Written by Nigel Smith
Nigel Smith is Director of Transformer, an Auckland creative agency. He’s currently based in the UK but is still actively involved in Transformer’s projects. We’re delighted that Nigel has agreed to share some of his design-related UK experiences with our DA audience over the coming months. First up Nigel reviews Björk Digital.
Virtual Reality. You’ve probably seen half-hearted attempts at using VR, usually involving clunky headgear with out-of-focus images that are often less impressive than looking at a poster on the side of a passing bus.
Prepare to look at VR again. Björk Digital, a recent exhibition at Somerset House in London, shows that with imagination (and meticulous attention to detail), immersive worlds can be created to give a unique perspective, using VR.
Björk has created a number of ‘videos’ to accompany songs from her Vulnicura album. The exhibition is divided into a series of rooms, each with a different VR or interactive experience. In one VR video we see her dancing around us on a seashore. We have to turn 360º to follow her. You can look down at her feet, up to the sky, or turn from side to side to focus on details of the scene. Several more Björks appear throughout the video so then you can look in any direction to see multiple versions of her.
Another video is shot entirely inside her mouth as she sings. You can look up into the roof of her mouth, down along her tongue and back into her tonsils. It’s not as gross as it sounds.
The sound design is exemplary. In Black Lake there are are two screens at opposite ends of the room showing different but related films that eventually merge together. The sound is delivered through many speakers arranged in a circle around the room and we’re encouraged to walk around to experience different parts of the soundscape. You hear sounds coming from different parts of the room — rib-shaking rumbles over here, twittering synths over there, descending bass lines rolling down a whole wall of speakers. It’s a very different experience to listening at home, even on good headphones.
“It’s fair to say that no other musician is as embracing of technology’s intersection with visual art as Bjork… The exhibition is billed to defy categorisation, mixing performance, film, digital installation and interactive experience.” Dazed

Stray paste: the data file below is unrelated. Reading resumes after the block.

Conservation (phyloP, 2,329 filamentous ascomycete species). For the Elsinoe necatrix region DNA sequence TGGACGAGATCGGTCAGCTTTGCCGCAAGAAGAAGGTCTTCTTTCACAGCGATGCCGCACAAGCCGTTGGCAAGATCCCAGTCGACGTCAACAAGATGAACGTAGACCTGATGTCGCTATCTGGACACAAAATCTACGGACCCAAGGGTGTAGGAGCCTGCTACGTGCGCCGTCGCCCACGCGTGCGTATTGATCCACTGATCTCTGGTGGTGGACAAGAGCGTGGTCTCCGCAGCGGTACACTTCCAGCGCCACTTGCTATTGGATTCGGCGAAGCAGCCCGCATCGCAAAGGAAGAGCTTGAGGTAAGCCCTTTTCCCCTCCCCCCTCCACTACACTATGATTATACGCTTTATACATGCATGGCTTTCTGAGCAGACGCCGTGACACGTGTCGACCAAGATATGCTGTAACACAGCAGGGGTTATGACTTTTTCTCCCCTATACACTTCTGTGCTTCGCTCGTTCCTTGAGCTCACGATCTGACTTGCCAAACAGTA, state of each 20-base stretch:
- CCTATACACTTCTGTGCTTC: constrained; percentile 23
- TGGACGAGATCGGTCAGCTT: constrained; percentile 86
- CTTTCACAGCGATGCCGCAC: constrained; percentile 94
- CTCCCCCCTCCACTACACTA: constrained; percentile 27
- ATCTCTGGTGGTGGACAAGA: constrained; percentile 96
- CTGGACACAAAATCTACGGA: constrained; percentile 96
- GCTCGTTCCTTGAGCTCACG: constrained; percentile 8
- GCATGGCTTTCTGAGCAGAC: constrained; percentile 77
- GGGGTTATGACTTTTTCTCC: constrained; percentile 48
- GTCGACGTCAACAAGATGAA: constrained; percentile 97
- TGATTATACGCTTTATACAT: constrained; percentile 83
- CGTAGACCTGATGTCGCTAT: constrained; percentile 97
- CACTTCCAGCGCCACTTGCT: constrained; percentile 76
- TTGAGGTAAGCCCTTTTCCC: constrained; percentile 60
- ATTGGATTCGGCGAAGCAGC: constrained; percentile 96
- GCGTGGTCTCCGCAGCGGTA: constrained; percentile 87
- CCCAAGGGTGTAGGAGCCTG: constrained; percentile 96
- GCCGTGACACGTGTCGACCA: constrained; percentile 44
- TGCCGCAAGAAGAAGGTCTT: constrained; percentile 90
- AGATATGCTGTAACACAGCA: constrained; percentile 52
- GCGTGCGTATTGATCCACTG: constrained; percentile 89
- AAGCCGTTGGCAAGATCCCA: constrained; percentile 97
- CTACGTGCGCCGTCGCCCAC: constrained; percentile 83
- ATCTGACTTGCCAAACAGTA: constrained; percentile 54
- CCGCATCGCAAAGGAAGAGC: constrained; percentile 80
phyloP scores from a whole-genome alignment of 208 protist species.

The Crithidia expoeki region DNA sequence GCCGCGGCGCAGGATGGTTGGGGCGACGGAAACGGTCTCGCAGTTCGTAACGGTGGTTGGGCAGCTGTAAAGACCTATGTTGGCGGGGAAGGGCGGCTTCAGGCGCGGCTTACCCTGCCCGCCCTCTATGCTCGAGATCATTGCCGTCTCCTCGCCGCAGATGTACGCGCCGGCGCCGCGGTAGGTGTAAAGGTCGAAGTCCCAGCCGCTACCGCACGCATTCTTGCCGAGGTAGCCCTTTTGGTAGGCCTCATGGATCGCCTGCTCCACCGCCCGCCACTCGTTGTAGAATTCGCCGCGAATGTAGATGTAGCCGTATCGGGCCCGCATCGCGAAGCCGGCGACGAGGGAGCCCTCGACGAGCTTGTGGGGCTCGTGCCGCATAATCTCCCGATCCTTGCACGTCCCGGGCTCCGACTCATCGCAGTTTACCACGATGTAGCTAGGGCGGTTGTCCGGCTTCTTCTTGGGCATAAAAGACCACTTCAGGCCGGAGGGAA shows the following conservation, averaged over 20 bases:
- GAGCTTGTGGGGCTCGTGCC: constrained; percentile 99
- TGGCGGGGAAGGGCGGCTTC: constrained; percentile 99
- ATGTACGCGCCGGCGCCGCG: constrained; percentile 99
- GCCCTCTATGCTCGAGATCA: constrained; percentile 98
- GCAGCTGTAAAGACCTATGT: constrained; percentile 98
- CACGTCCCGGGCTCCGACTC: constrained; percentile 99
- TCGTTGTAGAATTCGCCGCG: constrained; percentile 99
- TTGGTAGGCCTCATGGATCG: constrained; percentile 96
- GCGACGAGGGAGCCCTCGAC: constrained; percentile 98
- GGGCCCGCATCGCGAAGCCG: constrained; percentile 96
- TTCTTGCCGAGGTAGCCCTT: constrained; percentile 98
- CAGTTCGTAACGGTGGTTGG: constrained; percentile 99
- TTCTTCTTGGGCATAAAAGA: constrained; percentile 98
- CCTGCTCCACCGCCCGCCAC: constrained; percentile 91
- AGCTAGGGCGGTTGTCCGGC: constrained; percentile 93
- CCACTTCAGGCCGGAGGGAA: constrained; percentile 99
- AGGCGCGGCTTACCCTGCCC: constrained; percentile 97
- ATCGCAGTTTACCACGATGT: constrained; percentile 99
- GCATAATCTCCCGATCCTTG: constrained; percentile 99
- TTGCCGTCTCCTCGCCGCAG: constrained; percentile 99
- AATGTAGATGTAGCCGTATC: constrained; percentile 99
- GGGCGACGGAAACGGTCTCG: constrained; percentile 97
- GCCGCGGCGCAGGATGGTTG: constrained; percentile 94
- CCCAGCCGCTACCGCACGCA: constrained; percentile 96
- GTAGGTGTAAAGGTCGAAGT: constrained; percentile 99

The promotion was also innovative. In June Björk made history by appearing in the first ever virtual reality live stream. It was broadcast for a limited time on YouTube — a clever way to use social media to promote the exhibition.
So, can all this artsy tech be used to sell tins of beans? Well we’ve seen VR technology entering two of Transformer’s main fields of operation in 2016 – tourism and real estate.
In tourism Southern Discoveries have begun using VR technology at Trade Expos to show the grandeur of the scenery at Milford Sound that can be experienced on their cruises. The scenery is breathtaking in 2D, but when you enter the VR 360 world it takes on another level of wow. The potential for the tourism industry is enormous.
Southern Discoveries’ marketing director, Julia Savill says “We were the first company to operate cruises in Milford Sound and now to be the first operator presenting agents with this amazing technology is really exciting. It will be a key tool in our sales kit from now on.”
Meanwhile, in Australia, Frost* Collective have used VR technology in a recent marketing campaign for Coronation’s 8 Phillip Street development in Parramatta, Sydney. The display suite is designed around a fully immersive, real-time VR experience. “Together with technology and innovation company, Transmedia Group, we have announced a joint venture offering transformative VR technology to the property industry”, say Frost*.
And whatever happens in Australian real estate marketing is sure to turn up in NZ marketing campaigns soon after – watch this space.
Björk Digital has finished its runs in London, Sydney and Montreal.
More venues are expected to be announced soon for 2017.